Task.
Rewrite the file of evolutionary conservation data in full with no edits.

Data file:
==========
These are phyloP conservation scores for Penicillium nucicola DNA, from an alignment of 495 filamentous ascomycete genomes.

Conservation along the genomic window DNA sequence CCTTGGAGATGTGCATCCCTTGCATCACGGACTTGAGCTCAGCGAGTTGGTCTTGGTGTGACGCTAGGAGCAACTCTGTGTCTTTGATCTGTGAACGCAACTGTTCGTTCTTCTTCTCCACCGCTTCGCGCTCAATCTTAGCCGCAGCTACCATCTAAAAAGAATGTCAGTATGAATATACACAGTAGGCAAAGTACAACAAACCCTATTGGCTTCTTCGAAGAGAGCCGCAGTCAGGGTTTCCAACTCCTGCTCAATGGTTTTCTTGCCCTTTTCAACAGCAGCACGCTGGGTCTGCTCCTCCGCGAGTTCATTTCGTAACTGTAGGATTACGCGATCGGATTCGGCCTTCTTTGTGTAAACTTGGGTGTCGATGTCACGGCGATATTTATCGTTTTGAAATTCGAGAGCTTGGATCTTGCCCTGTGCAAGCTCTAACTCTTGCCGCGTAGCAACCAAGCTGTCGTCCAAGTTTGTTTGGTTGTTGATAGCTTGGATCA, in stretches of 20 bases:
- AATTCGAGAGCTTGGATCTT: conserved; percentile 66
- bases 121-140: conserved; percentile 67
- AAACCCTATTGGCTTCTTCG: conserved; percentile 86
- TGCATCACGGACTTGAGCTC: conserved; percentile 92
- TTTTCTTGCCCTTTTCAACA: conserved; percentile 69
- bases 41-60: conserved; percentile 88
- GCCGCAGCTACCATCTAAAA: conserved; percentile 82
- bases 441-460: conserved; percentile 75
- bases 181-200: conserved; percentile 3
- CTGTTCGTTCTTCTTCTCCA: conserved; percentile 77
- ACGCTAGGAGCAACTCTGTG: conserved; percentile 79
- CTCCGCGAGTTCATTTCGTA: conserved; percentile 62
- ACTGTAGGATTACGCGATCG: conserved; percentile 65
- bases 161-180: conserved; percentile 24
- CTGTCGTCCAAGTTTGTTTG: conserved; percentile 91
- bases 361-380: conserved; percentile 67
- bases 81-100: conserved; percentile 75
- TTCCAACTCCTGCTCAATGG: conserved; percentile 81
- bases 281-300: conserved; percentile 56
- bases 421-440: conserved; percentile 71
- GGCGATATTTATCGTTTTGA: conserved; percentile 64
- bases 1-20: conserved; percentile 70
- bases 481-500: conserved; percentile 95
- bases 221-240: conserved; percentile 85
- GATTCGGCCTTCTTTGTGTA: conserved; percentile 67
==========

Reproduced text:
These are phyloP conservation scores for Penicillium nucicola DNA, from an alignment of 495 filamentous ascomycete genomes.

Conservation along the genomic window DNA sequence CCTTGGAGATGTGCATCCCTTGCATCACGGACTTGAGCTCAGCGAGTTGGTCTTGGTGTGACGCTAGGAGCAACTCTGTGTCTTTGATCTGTGAACGCAACTGTTCGTTCTTCTTCTCCACCGCTTCGCGCTCAATCTTAGCCGCAGCTACCATCTAAAAAGAATGTCAGTATGAATATACACAGTAGGCAAAGTACAACAAACCCTATTGGCTTCTTCGAAGAGAGCCGCAGTCAGGGTTTCCAACTCCTGCTCAATGGTTTTCTTGCCCTTTTCAACAGCAGCACGCTGGGTCTGCTCCTCCGCGAGTTCATTTCGTAACTGTAGGATTACGCGATCGGATTCGGCCTTCTTTGTGTAAACTTGGGTGTCGATGTCACGGCGATATTTATCGTTTTGAAATTCGAGAGCTTGGATCTTGCCCTGTGCAAGCTCTAACTCTTGCCGCGTAGCAACCAAGCTGTCGTCCAAGTTTGTTTGGTTGTTGATAGCTTGGATCA, in stretches of 20 bases:
- AATTCGAGAGCTTGGATCTT: conserved; percentile 66
- bases 121-140: conserved; percentile 67
- AAACCCTATTGGCTTCTTCG: conserved; percentile 86
- TGCATCACGGACTTGAGCTC: conserved; percentile 92
- TTTTCTTGCCCTTTTCAACA: conserved; percentile 69
- bases 41-60: conserved; percentile 88
- GCCGCAGCTACCATCTAAAA: conserved; percentile 82
- bases 441-460: conserved; percentile 75
- bases 181-200: conserved; percentile 3
- CTGTTCGTTCTTCTTCTCCA: conserved; percentile 77
- ACGCTAGGAGCAACTCTGTG: conserved; percentile 79
- CTCCGCGAGTTCATTTCGTA: conserved; percentile 62
- ACTGTAGGATTACGCGATCG: conserved; percentile 65
- bases 161-180: conserved; percentile 24
- CTGTCGTCCAAGTTTGTTTG: conserved; percentile 91
- bases 361-380: conserved; percentile 67
- bases 81-100: conserved; percentile 75
- TTCCAACTCCTGCTCAATGG: conserved; percentile 81
- bases 281-300: conserved; percentile 56
- bases 421-440: conserved; percentile 71
- GGCGATATTTATCGTTTTGA: conserved; percentile 64
- bases 1-20: conserved; percentile 70
- bases 481-500: conserved; percentile 95
- bases 221-240: conserved; percentile 85
- GATTCGGCCTTCTTTGTGTA: conserved; percentile 67